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“Icelandic army” ready to upset their English idols

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NICE — One thing is as clear as the crystal waters of the Cote D’Azur which line the way to the majestic Stade de Nice stadium: Iceland is ready to go to battle with England.

Ahead of their EURO 2016 Round of 16 clash in Nice on Monday, the Icelandic group called this match a “win-win” situation.

[ MORE: Latest news from EURO 2016 ]

Nobody expects them to beat England but the tiny nation which has won the hearts of fans across the globe during this tournament isn’t going down without a fight.

Sat in front of the media on Sunday, Iceland’s joint-manager Heimir Hallgrimsson delivered a rousing and poignant response when asked about the infamous “cod wars” between Iceland and England, a dispute from 1958-61 regarding fishing rights in the North Atlantic.

Not usually a combative nation, at all, on the eve of its biggest ever game, Iceland is ready for war.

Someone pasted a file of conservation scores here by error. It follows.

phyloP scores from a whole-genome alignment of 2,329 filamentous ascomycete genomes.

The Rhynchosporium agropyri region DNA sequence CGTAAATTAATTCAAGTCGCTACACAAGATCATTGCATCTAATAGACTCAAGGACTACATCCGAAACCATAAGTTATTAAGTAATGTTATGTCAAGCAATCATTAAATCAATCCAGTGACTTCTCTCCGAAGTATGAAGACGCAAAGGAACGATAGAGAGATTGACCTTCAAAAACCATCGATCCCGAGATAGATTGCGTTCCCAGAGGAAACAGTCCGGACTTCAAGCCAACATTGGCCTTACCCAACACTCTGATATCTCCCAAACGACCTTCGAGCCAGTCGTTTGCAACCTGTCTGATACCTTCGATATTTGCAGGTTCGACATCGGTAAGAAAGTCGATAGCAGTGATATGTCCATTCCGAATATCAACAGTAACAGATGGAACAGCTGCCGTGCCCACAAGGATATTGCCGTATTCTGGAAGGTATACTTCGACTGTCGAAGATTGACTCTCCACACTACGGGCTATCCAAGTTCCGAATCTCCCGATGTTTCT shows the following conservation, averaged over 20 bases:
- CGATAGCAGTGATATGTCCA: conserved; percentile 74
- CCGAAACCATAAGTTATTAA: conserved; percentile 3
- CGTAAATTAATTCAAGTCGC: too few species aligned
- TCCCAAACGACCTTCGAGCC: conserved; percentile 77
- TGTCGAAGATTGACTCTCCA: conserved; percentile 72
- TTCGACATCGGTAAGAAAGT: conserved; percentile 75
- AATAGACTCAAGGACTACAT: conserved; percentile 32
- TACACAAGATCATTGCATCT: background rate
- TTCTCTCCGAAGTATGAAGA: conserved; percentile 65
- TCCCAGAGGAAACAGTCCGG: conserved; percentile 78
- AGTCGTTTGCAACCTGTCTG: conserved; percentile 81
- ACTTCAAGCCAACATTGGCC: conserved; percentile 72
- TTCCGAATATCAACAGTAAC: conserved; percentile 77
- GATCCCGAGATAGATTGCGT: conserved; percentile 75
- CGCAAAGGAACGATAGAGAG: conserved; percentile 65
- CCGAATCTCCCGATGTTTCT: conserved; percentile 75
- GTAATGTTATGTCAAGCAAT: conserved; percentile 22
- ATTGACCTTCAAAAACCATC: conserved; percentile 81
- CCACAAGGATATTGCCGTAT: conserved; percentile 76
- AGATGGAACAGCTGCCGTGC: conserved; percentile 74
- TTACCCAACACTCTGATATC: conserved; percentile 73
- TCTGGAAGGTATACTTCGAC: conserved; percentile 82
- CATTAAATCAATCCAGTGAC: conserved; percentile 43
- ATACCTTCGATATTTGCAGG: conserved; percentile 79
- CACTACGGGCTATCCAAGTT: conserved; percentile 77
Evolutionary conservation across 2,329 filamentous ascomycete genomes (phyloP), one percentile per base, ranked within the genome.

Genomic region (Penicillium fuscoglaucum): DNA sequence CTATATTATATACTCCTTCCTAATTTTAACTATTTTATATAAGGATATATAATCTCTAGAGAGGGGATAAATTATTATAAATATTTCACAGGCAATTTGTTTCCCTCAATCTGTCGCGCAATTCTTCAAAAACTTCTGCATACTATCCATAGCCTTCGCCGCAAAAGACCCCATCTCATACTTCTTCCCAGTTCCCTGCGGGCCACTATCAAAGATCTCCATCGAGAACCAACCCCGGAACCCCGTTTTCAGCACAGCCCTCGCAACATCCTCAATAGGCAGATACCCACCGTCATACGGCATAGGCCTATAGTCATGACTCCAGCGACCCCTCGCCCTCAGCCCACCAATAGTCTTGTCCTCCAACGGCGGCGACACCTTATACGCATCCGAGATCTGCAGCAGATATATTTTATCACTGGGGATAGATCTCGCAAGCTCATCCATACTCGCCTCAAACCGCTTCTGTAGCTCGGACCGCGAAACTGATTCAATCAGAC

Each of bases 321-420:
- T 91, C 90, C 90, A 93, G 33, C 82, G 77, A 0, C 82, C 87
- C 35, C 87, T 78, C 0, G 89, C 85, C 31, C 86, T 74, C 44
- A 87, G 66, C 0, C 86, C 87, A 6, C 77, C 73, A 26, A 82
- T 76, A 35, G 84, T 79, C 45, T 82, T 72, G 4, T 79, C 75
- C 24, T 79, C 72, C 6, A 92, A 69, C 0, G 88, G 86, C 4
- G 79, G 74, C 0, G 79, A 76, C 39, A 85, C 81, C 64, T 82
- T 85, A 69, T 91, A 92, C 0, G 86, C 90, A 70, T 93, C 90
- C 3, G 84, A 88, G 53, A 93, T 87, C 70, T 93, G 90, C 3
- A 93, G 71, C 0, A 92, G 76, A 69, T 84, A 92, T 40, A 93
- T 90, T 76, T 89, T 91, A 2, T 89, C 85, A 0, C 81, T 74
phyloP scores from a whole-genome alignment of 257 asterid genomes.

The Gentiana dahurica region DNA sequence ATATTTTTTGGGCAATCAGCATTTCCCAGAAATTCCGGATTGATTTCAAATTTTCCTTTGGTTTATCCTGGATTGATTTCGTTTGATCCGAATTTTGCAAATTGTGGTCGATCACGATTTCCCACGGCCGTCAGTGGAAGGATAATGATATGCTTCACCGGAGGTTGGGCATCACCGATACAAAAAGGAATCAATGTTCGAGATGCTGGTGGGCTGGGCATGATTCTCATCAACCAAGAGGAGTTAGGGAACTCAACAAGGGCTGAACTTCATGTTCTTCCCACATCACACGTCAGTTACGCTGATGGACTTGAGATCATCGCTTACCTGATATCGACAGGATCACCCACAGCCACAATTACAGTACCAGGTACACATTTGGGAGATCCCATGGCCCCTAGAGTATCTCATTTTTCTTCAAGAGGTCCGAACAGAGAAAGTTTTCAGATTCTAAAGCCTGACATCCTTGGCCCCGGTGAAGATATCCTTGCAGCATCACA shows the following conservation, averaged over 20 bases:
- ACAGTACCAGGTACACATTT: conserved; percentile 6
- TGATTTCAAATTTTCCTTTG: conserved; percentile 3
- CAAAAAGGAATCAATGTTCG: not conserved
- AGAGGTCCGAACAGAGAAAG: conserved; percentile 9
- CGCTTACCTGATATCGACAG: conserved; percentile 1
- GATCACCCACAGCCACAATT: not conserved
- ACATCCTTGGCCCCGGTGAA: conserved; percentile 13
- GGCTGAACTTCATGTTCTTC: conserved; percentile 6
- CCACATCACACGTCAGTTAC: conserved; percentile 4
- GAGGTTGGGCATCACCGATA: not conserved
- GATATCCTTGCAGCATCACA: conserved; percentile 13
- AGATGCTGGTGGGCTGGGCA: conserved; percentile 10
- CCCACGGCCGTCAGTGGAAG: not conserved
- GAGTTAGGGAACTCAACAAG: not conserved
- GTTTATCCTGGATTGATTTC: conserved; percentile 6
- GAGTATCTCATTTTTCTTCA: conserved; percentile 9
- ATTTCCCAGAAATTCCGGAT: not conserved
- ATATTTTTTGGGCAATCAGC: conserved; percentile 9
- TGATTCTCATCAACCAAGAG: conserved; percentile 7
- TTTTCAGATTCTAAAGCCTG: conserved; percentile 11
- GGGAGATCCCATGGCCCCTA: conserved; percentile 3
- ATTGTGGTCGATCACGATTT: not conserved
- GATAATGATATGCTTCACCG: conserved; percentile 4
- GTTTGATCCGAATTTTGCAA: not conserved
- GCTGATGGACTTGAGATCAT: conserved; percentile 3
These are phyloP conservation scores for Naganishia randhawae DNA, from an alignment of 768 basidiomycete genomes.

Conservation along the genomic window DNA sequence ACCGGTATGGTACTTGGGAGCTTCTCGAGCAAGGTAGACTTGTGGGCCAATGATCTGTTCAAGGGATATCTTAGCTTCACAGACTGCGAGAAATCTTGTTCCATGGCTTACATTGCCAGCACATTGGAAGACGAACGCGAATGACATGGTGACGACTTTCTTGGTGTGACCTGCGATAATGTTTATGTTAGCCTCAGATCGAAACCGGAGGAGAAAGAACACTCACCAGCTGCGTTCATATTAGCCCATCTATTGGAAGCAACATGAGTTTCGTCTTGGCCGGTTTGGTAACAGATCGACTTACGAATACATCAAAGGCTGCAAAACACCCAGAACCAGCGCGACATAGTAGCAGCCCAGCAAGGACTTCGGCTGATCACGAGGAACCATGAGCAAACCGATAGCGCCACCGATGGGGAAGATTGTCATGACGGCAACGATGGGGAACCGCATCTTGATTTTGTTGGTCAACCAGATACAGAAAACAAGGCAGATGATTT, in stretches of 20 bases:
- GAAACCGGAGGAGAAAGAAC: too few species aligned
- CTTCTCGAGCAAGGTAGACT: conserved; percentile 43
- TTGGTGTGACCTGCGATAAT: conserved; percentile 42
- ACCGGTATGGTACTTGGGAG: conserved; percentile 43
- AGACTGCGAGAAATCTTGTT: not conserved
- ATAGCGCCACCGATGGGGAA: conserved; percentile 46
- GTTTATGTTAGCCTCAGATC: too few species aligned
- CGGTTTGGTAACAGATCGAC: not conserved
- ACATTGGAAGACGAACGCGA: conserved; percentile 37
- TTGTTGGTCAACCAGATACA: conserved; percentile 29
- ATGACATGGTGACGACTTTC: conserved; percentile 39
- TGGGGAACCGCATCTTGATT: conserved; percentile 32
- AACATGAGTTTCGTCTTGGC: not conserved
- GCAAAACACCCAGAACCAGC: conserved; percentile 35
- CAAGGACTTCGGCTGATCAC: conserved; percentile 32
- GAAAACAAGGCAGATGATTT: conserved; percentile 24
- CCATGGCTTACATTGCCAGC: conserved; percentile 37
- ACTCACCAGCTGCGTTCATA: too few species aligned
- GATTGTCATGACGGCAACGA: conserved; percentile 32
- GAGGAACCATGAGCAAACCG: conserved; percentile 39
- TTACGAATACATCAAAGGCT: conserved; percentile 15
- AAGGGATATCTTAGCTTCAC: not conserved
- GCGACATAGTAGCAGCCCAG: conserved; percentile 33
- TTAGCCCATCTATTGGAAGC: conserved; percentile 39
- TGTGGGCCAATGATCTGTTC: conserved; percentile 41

“I think it was the only time Iceland has gone to war,” Hallgrimsson said of the dispute, with a smile. “We are too few to have an army, we would probably be easily defeated if we go to war, lacking manpower. So these guys [pointing to the players sat next to him] are the Icelandic army, these guys are the Icelandic army. That’s why everyone is supporting them. If we go to war, we probably lose rather quickly.”

Even if they lose the battle against England on the pitch on Monday, Iceland is already the big winners from this tournament.

Walking around the streets of Nice, the Icelandic fans still had a spring in their step following their dramatic late win against Austria to set up their first knockout clash in a major tournament as a soccer nation.

This is Iceland’s first-ever major tournament and there’s no doubt the smallest ever nation to qualify for the Euros — with a population just over 320,000 — are the story of EURO 2016 so far.